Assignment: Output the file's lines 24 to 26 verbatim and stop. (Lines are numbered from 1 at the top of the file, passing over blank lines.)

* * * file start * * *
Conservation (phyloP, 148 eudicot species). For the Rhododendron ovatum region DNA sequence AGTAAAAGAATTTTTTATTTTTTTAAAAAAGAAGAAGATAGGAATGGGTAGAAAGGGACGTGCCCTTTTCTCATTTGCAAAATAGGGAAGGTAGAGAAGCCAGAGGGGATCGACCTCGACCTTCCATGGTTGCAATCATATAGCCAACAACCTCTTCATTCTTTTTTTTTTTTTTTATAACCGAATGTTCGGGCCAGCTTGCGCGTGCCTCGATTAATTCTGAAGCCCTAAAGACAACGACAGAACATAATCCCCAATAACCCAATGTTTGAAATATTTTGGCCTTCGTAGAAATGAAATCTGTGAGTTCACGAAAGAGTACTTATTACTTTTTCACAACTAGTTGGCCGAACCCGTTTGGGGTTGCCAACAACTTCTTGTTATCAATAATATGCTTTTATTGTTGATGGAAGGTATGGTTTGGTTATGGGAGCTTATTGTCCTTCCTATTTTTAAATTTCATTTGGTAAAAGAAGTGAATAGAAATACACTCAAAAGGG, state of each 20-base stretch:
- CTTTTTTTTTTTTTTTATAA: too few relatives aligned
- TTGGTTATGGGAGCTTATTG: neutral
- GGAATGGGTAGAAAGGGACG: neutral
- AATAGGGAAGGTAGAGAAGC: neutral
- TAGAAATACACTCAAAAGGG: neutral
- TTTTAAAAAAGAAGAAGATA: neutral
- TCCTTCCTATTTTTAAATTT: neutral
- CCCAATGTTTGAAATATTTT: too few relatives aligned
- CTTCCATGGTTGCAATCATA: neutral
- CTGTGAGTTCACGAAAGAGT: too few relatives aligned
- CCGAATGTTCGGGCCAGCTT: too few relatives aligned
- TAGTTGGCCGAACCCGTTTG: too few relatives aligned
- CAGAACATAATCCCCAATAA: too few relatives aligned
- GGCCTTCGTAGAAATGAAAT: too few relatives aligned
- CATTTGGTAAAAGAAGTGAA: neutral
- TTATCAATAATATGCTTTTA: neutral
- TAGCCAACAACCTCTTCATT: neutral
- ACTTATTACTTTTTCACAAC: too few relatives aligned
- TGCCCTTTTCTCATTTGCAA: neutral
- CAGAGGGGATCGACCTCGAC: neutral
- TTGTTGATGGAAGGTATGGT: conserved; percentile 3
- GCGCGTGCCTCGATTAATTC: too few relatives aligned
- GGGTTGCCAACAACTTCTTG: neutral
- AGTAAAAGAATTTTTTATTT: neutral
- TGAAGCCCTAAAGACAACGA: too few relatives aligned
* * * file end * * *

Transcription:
- GGGTTGCCAACAACTTCTTG: neutral
- AGTAAAAGAATTTTTTATTT: neutral
- TGAAGCCCTAAAGACAACGA: too few relatives aligned